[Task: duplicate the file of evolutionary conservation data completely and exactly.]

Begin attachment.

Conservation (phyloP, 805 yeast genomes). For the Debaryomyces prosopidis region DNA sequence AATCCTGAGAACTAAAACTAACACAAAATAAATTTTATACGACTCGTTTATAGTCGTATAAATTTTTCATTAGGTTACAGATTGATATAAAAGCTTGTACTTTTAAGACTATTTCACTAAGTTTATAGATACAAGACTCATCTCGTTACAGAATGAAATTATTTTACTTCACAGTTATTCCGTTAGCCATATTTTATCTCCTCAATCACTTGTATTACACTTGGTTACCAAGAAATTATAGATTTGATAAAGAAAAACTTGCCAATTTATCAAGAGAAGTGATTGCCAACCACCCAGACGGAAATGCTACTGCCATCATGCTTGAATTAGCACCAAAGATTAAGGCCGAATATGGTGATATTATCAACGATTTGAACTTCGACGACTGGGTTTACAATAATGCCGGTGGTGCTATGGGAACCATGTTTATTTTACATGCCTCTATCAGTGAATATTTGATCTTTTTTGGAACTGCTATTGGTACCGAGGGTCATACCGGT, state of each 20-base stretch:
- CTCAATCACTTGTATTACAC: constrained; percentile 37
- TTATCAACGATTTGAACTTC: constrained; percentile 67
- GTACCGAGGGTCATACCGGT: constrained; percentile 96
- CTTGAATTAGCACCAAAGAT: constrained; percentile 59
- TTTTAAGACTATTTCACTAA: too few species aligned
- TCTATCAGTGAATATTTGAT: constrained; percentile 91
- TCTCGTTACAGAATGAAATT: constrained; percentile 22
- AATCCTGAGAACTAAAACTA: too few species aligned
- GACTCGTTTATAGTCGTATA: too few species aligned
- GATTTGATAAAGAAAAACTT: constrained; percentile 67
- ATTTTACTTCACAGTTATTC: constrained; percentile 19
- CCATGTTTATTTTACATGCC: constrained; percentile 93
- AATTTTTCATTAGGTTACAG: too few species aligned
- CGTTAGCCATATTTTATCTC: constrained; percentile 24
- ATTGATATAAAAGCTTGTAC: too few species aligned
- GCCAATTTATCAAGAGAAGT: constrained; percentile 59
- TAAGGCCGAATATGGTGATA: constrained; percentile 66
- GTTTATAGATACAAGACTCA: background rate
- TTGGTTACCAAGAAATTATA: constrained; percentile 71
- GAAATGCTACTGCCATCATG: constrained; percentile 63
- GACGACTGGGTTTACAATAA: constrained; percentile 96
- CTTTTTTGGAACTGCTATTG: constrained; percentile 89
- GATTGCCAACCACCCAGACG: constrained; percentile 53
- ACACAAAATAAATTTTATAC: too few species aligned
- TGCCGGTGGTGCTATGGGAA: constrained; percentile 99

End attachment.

Conservation (phyloP, 805 yeast genomes). For the Debaryomyces prosopidis region DNA sequence AATCCTGAGAACTAAAACTAACACAAAATAAATTTTATACGACTCGTTTATAGTCGTATAAATTTTTCATTAGGTTACAGATTGATATAAAAGCTTGTACTTTTAAGACTATTTCACTAAGTTTATAGATACAAGACTCATCTCGTTACAGAATGAAATTATTTTACTTCACAGTTATTCCGTTAGCCATATTTTATCTCCTCAATCACTTGTATTACACTTGGTTACCAAGAAATTATAGATTTGATAAAGAAAAACTTGCCAATTTATCAAGAGAAGTGATTGCCAACCACCCAGACGGAAATGCTACTGCCATCATGCTTGAATTAGCACCAAAGATTAAGGCCGAATATGGTGATATTATCAACGATTTGAACTTCGACGACTGGGTTTACAATAATGCCGGTGGTGCTATGGGAACCATGTTTATTTTACATGCCTCTATCAGTGAATATTTGATCTTTTTTGGAACTGCTATTGGTACCGAGGGTCATACCGGT, state of each 20-base stretch:
- CTCAATCACTTGTATTACAC: constrained; percentile 37
- TTATCAACGATTTGAACTTC: constrained; percentile 67
- GTACCGAGGGTCATACCGGT: constrained; percentile 96
- CTTGAATTAGCACCAAAGAT: constrained; percentile 59
- TTTTAAGACTATTTCACTAA: too few species aligned
- TCTATCAGTGAATATTTGAT: constrained; percentile 91
- TCTCGTTACAGAATGAAATT: constrained; percentile 22
- AATCCTGAGAACTAAAACTA: too few species aligned
- GACTCGTTTATAGTCGTATA: too few species aligned
- GATTTGATAAAGAAAAACTT: constrained; percentile 67
- ATTTTACTTCACAGTTATTC: constrained; percentile 19
- CCATGTTTATTTTACATGCC: constrained; percentile 93
- AATTTTTCATTAGGTTACAG: too few species aligned
- CGTTAGCCATATTTTATCTC: constrained; percentile 24
- ATTGATATAAAAGCTTGTAC: too few species aligned
- GCCAATTTATCAAGAGAAGT: constrained; percentile 59
- TAAGGCCGAATATGGTGATA: constrained; percentile 66
- GTTTATAGATACAAGACTCA: background rate
- TTGGTTACCAAGAAATTATA: constrained; percentile 71
- GAAATGCTACTGCCATCATG: constrained; percentile 63
- GACGACTGGGTTTACAATAA: constrained; percentile 96
- CTTTTTTGGAACTGCTATTG: constrained; percentile 89
- GATTGCCAACCACCCAGACG: constrained; percentile 53
- ACACAAAATAAATTTTATAC: too few species aligned
- TGCCGGTGGTGCTATGGGAA: constrained; percentile 99